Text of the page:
Also known as the tiger owl, the great horned owl is a large raptor named for its sizable tufts. Its plumage is mottled greyish-brown above and pale below with brown barring. It has a reddish-brown or grey facial disc and a white throat patch. Great horned owls have long feathers covering the legs and feet. They are the most widespread of the true owls, occurring all across North America, extending to parts of Central and South America. These owls need a combination of wooded habitats for nesting and roosting and open areas for hunting. Great horned owls occur year-round in Florida.
They do not typically migrate and usually remain in the same territory for life. Look for them perched around woodland and forest edges, orchards, and farmlands, often near open fields. They also occur in deserts and other dry environments where they nest on cliffs or scattered trees. They can also be found in parks and quiet suburban areas.
Great horned owls have a wide range of nesting sites and often nest in the hollows of trees. They may also nest in human-made structures, on the ground, or even in the burrows and dens of mammals. Great horned owls have an array of vocalizations, many of which sound strange and sinister. They can be described as a startling combination of hoots, screeches, growls, mews, and squawks. The song is a low-pitched repetitive series of hoots.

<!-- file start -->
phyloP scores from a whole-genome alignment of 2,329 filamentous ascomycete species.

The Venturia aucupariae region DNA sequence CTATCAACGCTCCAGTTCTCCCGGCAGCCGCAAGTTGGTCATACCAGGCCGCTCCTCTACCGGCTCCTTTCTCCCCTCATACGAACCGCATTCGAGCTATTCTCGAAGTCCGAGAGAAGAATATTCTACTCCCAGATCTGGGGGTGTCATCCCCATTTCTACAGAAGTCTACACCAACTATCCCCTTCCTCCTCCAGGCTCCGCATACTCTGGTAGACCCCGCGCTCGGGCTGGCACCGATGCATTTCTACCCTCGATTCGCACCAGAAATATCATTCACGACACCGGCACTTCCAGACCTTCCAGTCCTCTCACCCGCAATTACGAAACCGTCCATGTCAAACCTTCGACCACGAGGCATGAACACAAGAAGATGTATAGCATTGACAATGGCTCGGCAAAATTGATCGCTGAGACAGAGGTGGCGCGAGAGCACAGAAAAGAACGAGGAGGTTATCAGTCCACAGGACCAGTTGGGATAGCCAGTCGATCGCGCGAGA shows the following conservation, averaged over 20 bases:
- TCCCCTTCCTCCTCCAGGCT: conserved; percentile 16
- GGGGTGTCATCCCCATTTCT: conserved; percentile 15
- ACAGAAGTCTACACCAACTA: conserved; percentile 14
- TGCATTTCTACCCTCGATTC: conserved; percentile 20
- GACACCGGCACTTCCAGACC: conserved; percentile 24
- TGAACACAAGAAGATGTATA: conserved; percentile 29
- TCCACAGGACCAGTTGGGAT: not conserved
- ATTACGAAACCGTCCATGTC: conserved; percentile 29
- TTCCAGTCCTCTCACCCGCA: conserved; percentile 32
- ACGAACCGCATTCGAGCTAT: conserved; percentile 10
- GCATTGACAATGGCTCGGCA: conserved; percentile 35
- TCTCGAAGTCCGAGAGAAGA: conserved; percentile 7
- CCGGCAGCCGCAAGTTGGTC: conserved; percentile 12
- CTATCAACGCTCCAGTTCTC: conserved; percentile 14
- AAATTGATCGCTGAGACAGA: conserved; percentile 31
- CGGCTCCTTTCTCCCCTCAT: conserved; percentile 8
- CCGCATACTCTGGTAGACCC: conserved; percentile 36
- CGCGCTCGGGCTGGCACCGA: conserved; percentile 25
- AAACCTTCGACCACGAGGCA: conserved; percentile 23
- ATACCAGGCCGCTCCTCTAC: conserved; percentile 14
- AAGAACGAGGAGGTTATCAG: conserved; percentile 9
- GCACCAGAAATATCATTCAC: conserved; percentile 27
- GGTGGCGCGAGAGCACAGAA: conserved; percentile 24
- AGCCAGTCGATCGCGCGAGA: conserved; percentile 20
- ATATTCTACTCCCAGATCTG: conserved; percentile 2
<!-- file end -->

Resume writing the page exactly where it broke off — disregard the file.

These owls have an incredibly diverse diet comprising over 200 species of mammals and around 300 bird species. They also take invertebrates, reptiles, amphibians, fish, and even carrion. Their most common prey are rodents, lagomorphs, and ground-feeding birds. Great horned owls hunt nocturnally but are occasionally active during the day.
The great horned owl is a highly adaptable bird with a wide range. However, surveys reflect that the populations have declined. Historically, they were intensively hunted. Another threat is the indirect poisoning by harmful pesticides targeted toward their prey.
2. Eastern Screech Owl
- Scientific name – Megascops asio
- Lifespan – 14 years (oldest recorded)
- Size – 6.5 – 10 in
- Weight – 4 – 8 oz
- Wingspan – 18 – 24 in
The eastern screech owl is a stocky raptor with broad wings and a short tail. It has a patterned plumage with streaked underparts. There are two color morphs of this species varying from gray to rusty-brown, with the gray variant similar to the closely related western screech owl. It has a large head with prominent ear-tufts, yellow eyes, and a yellowish bill. The legs are feathered, and it has large, powerful feet.